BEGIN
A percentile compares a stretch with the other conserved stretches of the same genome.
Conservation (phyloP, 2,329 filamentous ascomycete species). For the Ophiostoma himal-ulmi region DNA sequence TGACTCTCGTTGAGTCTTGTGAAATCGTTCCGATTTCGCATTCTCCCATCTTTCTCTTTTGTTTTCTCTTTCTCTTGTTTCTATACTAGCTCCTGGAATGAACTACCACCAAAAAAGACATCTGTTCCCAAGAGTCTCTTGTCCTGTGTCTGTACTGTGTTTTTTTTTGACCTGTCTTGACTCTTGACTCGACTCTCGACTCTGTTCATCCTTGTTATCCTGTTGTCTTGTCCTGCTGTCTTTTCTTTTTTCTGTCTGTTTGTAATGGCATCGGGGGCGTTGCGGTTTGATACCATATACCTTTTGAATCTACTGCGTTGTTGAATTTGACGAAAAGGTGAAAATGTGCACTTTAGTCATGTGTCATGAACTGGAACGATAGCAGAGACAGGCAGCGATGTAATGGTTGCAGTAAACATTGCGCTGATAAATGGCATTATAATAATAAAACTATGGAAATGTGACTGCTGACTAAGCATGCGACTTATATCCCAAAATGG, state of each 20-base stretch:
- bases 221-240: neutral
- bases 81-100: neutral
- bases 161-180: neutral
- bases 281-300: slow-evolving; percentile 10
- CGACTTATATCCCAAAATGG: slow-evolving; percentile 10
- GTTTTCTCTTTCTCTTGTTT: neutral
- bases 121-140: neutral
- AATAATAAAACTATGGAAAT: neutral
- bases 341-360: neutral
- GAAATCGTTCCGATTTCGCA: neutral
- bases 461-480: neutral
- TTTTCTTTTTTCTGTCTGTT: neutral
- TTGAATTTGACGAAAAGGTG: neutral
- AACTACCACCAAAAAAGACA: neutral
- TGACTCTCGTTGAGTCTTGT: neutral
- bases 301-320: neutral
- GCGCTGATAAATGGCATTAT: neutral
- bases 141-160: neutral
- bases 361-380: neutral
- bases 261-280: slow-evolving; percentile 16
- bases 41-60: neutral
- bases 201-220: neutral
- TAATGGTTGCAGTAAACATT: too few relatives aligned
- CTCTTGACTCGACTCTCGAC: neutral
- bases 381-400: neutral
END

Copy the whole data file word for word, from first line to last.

A percentile compares a stretch with the other conserved stretches of the same genome.
Conservation (phyloP, 2,329 filamentous ascomycete species). For the Ophiostoma himal-ulmi region DNA sequence TGACTCTCGTTGAGTCTTGTGAAATCGTTCCGATTTCGCATTCTCCCATCTTTCTCTTTTGTTTTCTCTTTCTCTTGTTTCTATACTAGCTCCTGGAATGAACTACCACCAAAAAAGACATCTGTTCCCAAGAGTCTCTTGTCCTGTGTCTGTACTGTGTTTTTTTTTGACCTGTCTTGACTCTTGACTCGACTCTCGACTCTGTTCATCCTTGTTATCCTGTTGTCTTGTCCTGCTGTCTTTTCTTTTTTCTGTCTGTTTGTAATGGCATCGGGGGCGTTGCGGTTTGATACCATATACCTTTTGAATCTACTGCGTTGTTGAATTTGACGAAAAGGTGAAAATGTGCACTTTAGTCATGTGTCATGAACTGGAACGATAGCAGAGACAGGCAGCGATGTAATGGTTGCAGTAAACATTGCGCTGATAAATGGCATTATAATAATAAAACTATGGAAATGTGACTGCTGACTAAGCATGCGACTTATATCCCAAAATGG, state of each 20-base stretch:
- bases 221-240: neutral
- bases 81-100: neutral
- bases 161-180: neutral
- bases 281-300: slow-evolving; percentile 10
- CGACTTATATCCCAAAATGG: slow-evolving; percentile 10
- GTTTTCTCTTTCTCTTGTTT: neutral
- bases 121-140: neutral
- AATAATAAAACTATGGAAAT: neutral
- bases 341-360: neutral
- GAAATCGTTCCGATTTCGCA: neutral
- bases 461-480: neutral
- TTTTCTTTTTTCTGTCTGTT: neutral
- TTGAATTTGACGAAAAGGTG: neutral
- AACTACCACCAAAAAAGACA: neutral
- TGACTCTCGTTGAGTCTTGT: neutral
- bases 301-320: neutral
- GCGCTGATAAATGGCATTAT: neutral
- bases 141-160: neutral
- bases 361-380: neutral
- bases 261-280: slow-evolving; percentile 16
- bases 41-60: neutral
- bases 201-220: neutral
- TAATGGTTGCAGTAAACATT: too few relatives aligned
- CTCTTGACTCGACTCTCGAC: neutral
- bases 381-400: neutral